Another point is that we take full responsibility for the products from the time of collection in Germany until delivery to the customer. Having one partner who assumes that responsibility for quality all the way from production site to delivery reduces the margin of error and sources of error, says Eloranta. Medicines are transported directly by FREJA from the manufacturer in Germany to FREJA’s warehouse in Norway and Denmark, while medical equipment is now moved from a Scandinavian central warehouse in Sweden to FREJA in Copenhagen, Denmark. From there, daily shipments are sent to all of Scandinavia.
These are goods that, for several reasons, must not go astray. This is where FREJA’s Logistics Manager, Joar Bjørndal, comes in. His top priority is that the quality of the pharma-warehouse at Fjeldbo is of the highest degree. And with quality, comes security.
– Security here is paramount. We have very important products, but where the monetary value cannot be compared with the health-related value a high delivery precision entails. It will paralyze the market altogether if our business goes down, and therefore we have good security systems to ensure that will never happen. So when I talk about safety, I’m referring to not only goods getting lost, but first and foremost that the systems are up and running so that the quality is maintained, says Bjørndal.
Good culture is crucial
A good culture must exist to ensure that the extreme demands of quality and safety are met. This is best achieved through a common understanding of what good values are. This is something B. Braun and FREJA thoroughly agree on.
– The company I work for has been family owned since 1839. They represent excellent values. When looking for partners, two things are crucial: Long-term perspective and values. I look for management-employee communication, how they treat me as a customer, what kind of management style and foundation they have. Then, of course, other things come into play, including being willing to invest in future sustainable development. I think Richard Branson said that «only those companies that focus on sustainable development before they think about money will survive.» This is something I believe in. The results often come as a consequence of the conscious value-based choices you make. That is why we are here at FREJA, Hansen concludes.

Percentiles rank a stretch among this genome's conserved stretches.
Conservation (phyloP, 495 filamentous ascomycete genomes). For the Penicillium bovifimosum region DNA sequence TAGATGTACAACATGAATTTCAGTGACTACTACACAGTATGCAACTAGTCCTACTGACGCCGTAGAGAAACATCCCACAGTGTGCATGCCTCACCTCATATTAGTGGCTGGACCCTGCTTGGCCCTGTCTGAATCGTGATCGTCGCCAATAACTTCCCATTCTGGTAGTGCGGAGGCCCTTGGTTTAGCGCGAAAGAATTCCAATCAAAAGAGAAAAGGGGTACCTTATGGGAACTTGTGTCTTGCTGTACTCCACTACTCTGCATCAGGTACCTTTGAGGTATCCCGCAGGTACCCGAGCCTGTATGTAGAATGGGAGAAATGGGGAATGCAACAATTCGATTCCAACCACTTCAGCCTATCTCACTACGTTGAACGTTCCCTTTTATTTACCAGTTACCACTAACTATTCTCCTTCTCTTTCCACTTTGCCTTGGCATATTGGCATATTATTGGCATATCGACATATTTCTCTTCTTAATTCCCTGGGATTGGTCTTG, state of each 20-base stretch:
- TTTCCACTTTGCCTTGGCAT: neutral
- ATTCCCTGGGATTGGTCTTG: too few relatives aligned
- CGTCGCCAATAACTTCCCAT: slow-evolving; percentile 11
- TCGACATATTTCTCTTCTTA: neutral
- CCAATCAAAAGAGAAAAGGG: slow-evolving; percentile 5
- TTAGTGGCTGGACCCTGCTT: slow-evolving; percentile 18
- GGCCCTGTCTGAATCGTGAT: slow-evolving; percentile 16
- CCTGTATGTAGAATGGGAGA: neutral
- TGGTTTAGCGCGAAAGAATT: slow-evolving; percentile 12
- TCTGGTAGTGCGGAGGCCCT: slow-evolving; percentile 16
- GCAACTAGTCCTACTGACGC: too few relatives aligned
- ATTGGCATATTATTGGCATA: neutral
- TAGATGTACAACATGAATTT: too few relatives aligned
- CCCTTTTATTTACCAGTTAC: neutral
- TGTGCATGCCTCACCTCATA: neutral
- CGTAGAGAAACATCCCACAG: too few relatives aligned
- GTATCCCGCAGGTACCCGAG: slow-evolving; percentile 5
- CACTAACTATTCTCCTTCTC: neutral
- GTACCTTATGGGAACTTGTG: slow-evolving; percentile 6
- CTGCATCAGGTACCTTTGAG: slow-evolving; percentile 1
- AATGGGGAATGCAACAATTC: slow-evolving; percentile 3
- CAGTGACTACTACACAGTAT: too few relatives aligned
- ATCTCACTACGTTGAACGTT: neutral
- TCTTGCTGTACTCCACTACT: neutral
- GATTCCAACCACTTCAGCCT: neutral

Kjell-Arne Eloranta cares very much about the culture of the company he runs.
– We have an expression we often use in FREJA; customer empathy. It’s about understanding the customer’s expectations. We must understand the consequences of any errors. We must embrace that at every level, especially when it comes to vital medicines. Failure to do so can be fateful, he states.
The spreading of good practices
FREJA’s pharma transport and the warehouse at Fjeldbo are in many ways an industrial spearhead. But the concept of quality exists throughout the organization and is more or less automatically transferred to all processes in their logistic centers.
– The level of quality our pharmaceutical business is dependent on delivering, is also adapted to other segments in our operation. Customers with products that do not necessarily have equally stringent requirements as B. Braun has, will, therefore, benefit from already incorporated quality processes. If we make mistakes, we go through the specific case, we conduct a situation-triggered training exercise and learn from it. It costs to deliver quality, but mistakes cost even more. Reputation-, customer- and internal wear can hardly be measured in money. That’s why we have the right people with the right attitudes. It’s well worth it, says Eloranta.